Defining mosquito-to-man transmission of P. falciparum and P. vivax: Evaluation of epidemiological, molecular and serological markers in longitudinal cohorts in Brazil, Thailand, Solomon Islands and Papua New Guinea (based on TransEPI Consortium)
- To investigate the performance of classical epidemiological, molecular and serological measures as markers of recent exposure (as measured by molFOI) in 5 cohorts conducted at moderate, low and very low transmission intensity.
- To determine the molecular force of P. falciparum (Pf) and P. vivax (Pv) blood-stage infections (molFOI) and their relationship with age, transmission season, spatial variation, intervention coverage, incidence of clinical episodes and prevalence, incidence density and multiplicity/genetic complexity of infection.
- To measure antibody levels to a panel of Pf and Pv blood-stage antigens and relate antibody prevalence and titre to epidemiological and molecular measures of transmission.
- To investigate the performance of epidemiological, molecular and serological markers of mosquito-to-man transmission for identification of hot-spots of recent transmission in areas with moderate, low and very low transmission intensity.
Summary of findings:
As malaria transmission is steadily reduced by intensified control interventions, transmission becomes increasingly heterogeneous with pockets of residual transmission surrounded by area of little or no transmission. In this scenario, it is essential for malaria control programs to be able to both accurately quantify the levels and geographical extent of residual transmission. Traditionally programs have used incidence of clinical illness as the key indicator of malaria burden. However, at low transmission, clinical cases become scarce, resulting in a limited ability of this indicator to describe transmission patterns in time and space. Parasite prevalence in cross-sectional indicator surveys is increasingly used by programs. However, cross-sectional parasite prevalence surveys are only able to capture the situation at a single moment in time making them relatively unreliable in areas of strongly seasonal transmission. Alternative measure to define the level and geographical extent of mosquito-to-man transmission of P. falciparum and P. vivax transmission are thus urgently needed.
The gold-standard measure of mosquito-to-man transmission is the molecular force of blood-stage infection (molFOB), i.e. incidence of genetically distinct blood stage infection over time. However, as this measure can only be determined be genotyping consecutive infections in longitudinal cohort studies it is not applicable to programmatic setting. Serological measures, which can integrate exposure over time, may offer a programmatically suitable alternative for identifying and delineating residual pockets of transmission.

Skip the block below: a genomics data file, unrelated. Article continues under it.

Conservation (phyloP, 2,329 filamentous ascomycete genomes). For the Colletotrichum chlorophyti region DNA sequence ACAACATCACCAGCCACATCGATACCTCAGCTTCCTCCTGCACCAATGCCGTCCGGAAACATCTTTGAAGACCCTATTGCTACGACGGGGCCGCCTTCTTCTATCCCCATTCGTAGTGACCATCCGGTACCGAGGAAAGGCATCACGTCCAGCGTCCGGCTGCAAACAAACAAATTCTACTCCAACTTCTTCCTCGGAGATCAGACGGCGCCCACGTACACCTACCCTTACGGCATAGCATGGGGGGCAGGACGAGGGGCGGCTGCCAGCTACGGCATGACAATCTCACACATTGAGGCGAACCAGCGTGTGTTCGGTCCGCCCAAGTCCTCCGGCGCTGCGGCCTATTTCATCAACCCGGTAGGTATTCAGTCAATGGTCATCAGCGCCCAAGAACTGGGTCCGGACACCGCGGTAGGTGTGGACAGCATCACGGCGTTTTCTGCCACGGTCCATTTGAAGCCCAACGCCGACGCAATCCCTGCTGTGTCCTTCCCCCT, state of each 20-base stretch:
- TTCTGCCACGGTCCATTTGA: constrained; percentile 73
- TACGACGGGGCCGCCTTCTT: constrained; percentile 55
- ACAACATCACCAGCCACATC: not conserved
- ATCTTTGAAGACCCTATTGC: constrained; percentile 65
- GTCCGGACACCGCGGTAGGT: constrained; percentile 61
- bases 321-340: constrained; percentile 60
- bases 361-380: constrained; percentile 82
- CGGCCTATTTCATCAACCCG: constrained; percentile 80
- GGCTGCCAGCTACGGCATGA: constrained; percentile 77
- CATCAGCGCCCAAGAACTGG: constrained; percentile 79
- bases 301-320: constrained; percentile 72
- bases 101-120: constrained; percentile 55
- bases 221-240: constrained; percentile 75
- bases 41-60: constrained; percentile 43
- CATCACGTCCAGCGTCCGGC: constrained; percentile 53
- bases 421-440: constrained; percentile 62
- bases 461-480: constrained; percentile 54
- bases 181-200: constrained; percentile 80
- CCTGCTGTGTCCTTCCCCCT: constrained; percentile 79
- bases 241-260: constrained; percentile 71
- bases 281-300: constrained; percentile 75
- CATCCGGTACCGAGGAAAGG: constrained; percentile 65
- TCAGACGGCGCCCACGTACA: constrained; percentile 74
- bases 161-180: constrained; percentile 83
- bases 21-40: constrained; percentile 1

Using 4 longitudinal cohort studies in Brazil, Thailand, Solomon Island and Papua New Guinea, that span from very low (Brazil, Thailand) to moderate (Solomon) and high transmission (PNG), we investigated the performance of different malaria transmission metrics. In all cohorts, we identified infections by quantitative PCR and found P. vivax to be common in all 4 surveys with prevalence ranging from 4% in Brazil and Thailand and 12% in Solomons to >30% in PNG. P. falciparum, on the other hand, was very scare in Brazil, Thailand and Solomon (where only 18 – 27 of 1000 cohort participants experiences any P. falciparum infections during 1 year of follow-up) and moderately common in PNG. The scarcity of P. falciparum infection made it impossible to compare different metrics for P. falciparum.
For P. vivax parasite prevalence was strongly correlated with molFOB in Brazil, Thailand and Solomon Island. At low transmission levels, population means prevalence is thus a good surrogate measure for P. vivax transmission intensity. This was due to the fact that individual P. vivax blood-stage infections tended to be rather short-lasting (on average 4-6 weeks) with most individual clones thus found only once or in only two consecutive monthly blood samples. At low transmission, prevalence rates also capture spatial heterogeneities quite well but as expected prevalence somewhat less well suited to mapping seasonal variations. In the Solomon Is, for example, prevalence varied relatively little during follow-up but molFOB show a clear increase during the dry season. Clinical incidence of P. vivax episodes was more strongly linked to molFOB in Thailand than Brazil, where cases were more sporadic. A poor correlation was observed in Solomon Islands children, where levels of immune acquisition of high and thus clinical cases comparatively rare. Interestingly in both Thailand and Brazil, the clinical cases did not identify all areas with ongoing transmission and large asymptomatic clusters of infections were missed.
In order to evaluate the ability to use serological markers for mapping transmission, we measured antibodies to a panel of 17, 30 and 38 P. vivax antigens in the Thai, Brazilian and PNG cohorts respectively. Antibodies titres to 12 (71%). 30 (100%) and 30 (79%) antigens were significantly higher in children with concurrent infections and 12 (71%), 18 (60%) and 30 (53%) increased with increasing number of infections during the previous 12 months. Combining cumulative antibody titres, age and concurrent infection status, we are able to accurately predict the spatial heterogeneity in molFOB in all 3 cohorts. Together these strong associations indicate that serological marker may be very useful tools to both predict recent exposure at individual level and to delineate areas of high and low transmission at population level. Based on these encouraging results we have now started a formal development program to develop a validated set of P. vivax serological marker antigens.